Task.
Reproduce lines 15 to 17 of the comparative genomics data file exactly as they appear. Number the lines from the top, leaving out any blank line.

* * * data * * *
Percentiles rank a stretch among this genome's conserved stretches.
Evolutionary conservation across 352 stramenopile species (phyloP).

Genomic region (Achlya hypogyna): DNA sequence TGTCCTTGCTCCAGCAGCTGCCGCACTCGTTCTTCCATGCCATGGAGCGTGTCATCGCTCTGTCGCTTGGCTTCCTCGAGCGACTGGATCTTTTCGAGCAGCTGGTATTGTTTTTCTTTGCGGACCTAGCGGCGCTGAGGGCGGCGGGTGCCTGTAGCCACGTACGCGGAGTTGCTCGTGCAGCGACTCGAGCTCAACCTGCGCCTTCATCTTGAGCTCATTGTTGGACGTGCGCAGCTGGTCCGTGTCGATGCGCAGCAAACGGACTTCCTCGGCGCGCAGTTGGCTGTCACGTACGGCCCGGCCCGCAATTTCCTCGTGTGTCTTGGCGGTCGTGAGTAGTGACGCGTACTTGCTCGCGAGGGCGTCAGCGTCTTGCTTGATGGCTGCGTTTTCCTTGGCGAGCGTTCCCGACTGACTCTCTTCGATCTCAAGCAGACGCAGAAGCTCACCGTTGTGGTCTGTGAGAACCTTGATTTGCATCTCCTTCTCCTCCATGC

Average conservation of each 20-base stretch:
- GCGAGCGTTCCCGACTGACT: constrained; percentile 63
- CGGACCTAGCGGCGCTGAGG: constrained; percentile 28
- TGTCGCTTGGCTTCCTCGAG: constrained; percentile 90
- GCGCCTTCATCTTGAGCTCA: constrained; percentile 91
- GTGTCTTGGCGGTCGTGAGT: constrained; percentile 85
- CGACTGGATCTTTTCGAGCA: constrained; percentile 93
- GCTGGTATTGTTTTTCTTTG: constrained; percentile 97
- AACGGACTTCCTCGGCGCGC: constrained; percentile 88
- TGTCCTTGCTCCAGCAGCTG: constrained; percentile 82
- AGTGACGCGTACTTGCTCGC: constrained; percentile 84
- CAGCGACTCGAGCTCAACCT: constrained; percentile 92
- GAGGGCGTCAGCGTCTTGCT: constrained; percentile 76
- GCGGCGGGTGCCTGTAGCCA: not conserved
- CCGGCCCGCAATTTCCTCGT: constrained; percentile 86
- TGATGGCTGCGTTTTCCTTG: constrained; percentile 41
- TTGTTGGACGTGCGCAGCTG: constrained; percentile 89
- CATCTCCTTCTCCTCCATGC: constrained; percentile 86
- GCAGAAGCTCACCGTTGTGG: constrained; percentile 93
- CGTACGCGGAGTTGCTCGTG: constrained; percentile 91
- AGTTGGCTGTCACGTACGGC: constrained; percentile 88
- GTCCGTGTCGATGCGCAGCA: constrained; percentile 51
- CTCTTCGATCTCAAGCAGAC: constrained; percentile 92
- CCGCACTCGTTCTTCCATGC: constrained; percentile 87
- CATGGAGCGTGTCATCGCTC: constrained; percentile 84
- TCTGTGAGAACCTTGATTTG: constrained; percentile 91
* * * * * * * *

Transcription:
- CAGCGACTCGAGCTCAACCT: constrained; percentile 92
- GAGGGCGTCAGCGTCTTGCT: constrained; percentile 76
- GCGGCGGGTGCCTGTAGCCA: not conserved